Apr 032012
 

Palle del Cacciatore - A Fitting Pairing for an Historic Texas Wine (Llano Estacado 1836)

This story starts with a Texas wine with an interesting and historical name – 1836. It’s a date of significance in Texas.

On the 20th of April, 1836, in a part of northern Mexico known as Tejas, a group of settlers won their battle for independence at The Battle of San Jacinto just a Texas stones throw from what is now downtown Houston, Texas. It was this decisive battle that lead to the formation of the independent Republic of Texas. As I’ve mentioned previously on this blog, wine appears to have factored into this famous battle.

On the misty spring day of April 17, 1836, rebel troops stood ready on the tan sandy shores of Galveston, Generalissimo Santa Anna and his forces arrived proudly in New Washington flush with their previous victories. By early afternoon with Sam Houston’s forces only half a mile away, Santa Anna lay in his tent, well imbibed, taking a siesta with his “Yellow Rose” and his troops similarly relaxing in the surrounding field.  The battle was over in what was reported to be less than a half hour with Santa Anna fleeing out of his tent half-dressed. What the Texans found alongside Santa Anna’s tent was a case of empty Champagne bottles.

The wine at hand today was, in fact, quite worthy: 1836 Battle of San Jacinto Red Table Wine (2008) made by Llano Estacado Winery. It was a hearty, fruit-driven wine, bold yet elegant, with the structure of Cabernet Sauvignon, silky opaque lusciousness of Syrah, crispness of Sangiovese, aromas of dark fruits of Malbec and an infusion of the vanilla extract from new French Oak. The grapes were primarily from a notable west Texas vineyard called Mont Sec that lays on the calcium-rich soils of the high Chihuahuan desert. This is a locale where hot days and cool nights prevail. They impart to the grapes (and wines) their own style of what the winemakers at Llano Estacado Winery call “Chihuahuan love“. This is one Texas wine worthy of being called a Super Premium.

After the first taste of I knew that I needed something special to commemorate both the Battle and this historic bottle of Texas wine, but what? I scratched my head, then searched my frig, freezer and pantry. Then, I knew what I had to do. I had to create a meal, as a painter attacks a canvass (or as a winemaker creates of wine like 1836), to define something bold, accented and a compliment to this wine. I first located a series of ground meats (1/2 Texas hunted and prepared venison, 1/4 pork and 1/4 turkey) and proceeded to “blend them” in a large mixing bowl. To the blend, I added a bit of texturing with panko bread crumbs. Next, I added consistency with an egg helped bind the meats as one. Into this concoction went finely chopped parsley, onions, garlic and mushrooms. The blending of these chopped vegetables was followed by what I believe was the defining moment in creating what I then realized was going to be turned into a gourmet take on classic meatballs. The definition, as is often the case in modern cuisine, came in the spice blend that included: major portions of basil and oregano followed by accents of crushed red pepper, thyme, fennel, black pepper and anise. I kneaded, divided and rolled the meatballs: 12 in all at about two inches diameter.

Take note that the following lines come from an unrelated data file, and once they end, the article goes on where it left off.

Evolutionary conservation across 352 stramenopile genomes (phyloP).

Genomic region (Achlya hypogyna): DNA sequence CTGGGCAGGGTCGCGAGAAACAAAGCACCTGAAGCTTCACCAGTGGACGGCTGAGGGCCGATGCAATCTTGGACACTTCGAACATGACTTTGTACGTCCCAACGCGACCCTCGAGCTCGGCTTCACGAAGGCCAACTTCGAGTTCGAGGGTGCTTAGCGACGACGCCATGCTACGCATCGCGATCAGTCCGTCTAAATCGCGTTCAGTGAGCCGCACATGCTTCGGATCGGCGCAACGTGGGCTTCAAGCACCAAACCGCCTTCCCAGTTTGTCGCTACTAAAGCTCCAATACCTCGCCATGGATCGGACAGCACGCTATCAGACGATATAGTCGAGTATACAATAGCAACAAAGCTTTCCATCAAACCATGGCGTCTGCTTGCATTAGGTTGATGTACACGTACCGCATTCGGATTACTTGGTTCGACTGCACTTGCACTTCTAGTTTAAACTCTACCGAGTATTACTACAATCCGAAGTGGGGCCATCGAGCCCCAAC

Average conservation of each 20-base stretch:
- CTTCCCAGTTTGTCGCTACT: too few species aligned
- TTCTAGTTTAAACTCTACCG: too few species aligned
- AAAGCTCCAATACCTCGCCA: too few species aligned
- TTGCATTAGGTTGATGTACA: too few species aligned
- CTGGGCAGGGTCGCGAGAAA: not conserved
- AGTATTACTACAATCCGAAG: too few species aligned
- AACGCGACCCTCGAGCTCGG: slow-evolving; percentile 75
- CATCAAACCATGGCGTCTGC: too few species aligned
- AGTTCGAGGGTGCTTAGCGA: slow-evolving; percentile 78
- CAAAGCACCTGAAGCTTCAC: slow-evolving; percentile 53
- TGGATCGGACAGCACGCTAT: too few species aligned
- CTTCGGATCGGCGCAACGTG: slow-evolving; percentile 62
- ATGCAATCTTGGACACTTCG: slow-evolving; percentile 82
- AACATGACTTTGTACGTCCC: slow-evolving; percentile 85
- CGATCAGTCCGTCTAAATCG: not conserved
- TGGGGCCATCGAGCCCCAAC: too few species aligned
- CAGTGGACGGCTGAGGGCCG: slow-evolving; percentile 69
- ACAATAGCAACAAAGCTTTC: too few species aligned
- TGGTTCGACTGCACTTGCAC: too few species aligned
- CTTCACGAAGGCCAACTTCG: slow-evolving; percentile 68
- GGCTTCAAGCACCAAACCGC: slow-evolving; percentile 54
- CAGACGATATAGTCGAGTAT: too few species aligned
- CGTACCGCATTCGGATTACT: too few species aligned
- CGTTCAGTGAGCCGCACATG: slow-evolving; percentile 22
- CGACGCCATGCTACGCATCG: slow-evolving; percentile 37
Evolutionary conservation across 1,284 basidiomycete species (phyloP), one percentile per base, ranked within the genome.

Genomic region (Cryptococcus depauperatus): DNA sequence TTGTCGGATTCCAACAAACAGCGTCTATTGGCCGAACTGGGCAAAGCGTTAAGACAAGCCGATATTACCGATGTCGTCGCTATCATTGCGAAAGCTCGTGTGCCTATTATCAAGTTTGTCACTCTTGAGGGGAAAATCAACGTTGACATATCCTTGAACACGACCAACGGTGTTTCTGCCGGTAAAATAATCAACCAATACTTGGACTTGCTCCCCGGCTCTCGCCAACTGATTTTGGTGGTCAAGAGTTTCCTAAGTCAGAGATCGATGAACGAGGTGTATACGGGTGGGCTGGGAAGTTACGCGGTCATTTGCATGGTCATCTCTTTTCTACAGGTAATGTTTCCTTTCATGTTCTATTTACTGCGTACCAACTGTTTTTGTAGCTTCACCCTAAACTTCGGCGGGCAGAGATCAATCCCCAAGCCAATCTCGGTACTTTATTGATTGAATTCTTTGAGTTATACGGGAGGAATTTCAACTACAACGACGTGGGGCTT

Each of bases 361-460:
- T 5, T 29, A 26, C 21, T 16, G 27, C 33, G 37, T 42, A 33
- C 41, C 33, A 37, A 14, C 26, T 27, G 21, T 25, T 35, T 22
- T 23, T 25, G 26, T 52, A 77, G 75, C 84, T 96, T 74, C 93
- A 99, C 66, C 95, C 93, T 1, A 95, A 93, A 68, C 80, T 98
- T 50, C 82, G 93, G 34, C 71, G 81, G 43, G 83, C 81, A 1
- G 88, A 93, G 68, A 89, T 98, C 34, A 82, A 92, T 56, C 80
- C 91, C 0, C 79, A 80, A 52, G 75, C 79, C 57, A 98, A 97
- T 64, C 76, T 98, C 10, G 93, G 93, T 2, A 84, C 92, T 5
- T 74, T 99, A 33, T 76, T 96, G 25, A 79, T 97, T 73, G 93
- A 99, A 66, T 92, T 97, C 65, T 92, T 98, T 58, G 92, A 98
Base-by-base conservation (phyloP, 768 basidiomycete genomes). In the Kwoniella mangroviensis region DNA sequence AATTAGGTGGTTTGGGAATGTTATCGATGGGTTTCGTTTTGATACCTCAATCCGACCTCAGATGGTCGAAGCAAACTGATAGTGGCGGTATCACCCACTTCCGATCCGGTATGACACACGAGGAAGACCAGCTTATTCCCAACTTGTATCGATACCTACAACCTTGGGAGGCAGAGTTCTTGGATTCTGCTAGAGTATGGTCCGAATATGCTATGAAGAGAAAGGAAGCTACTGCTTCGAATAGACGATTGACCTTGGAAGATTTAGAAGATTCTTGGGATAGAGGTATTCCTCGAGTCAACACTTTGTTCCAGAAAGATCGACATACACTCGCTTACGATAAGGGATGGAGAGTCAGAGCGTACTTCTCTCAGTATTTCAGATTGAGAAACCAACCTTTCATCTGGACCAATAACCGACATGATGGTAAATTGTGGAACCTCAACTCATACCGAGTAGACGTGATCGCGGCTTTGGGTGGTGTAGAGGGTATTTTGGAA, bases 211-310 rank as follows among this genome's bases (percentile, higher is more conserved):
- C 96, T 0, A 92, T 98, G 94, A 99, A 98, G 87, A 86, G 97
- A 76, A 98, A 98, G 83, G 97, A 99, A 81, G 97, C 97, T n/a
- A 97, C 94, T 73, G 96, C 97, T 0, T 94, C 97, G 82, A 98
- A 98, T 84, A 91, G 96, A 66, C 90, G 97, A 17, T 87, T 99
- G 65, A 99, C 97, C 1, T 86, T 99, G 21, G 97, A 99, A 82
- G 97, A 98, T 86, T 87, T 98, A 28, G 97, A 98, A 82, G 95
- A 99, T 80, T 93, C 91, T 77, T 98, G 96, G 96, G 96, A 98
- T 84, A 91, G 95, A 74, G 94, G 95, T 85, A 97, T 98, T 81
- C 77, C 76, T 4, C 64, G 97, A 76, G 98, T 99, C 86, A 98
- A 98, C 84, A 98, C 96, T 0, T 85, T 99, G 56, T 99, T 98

As I cooked the meatballs on the stove top, I sipped and savored the wine while also took in the steamy, meaty and herbal aromas coming from the pan. Then, I paused a moment as I didn’t have a name for this preparation. But then, it came to me – Palle del Cacciatore! With this name, a devilish smile came to my face.

Celebrate Texas independence this year with a taste of 1836!

 

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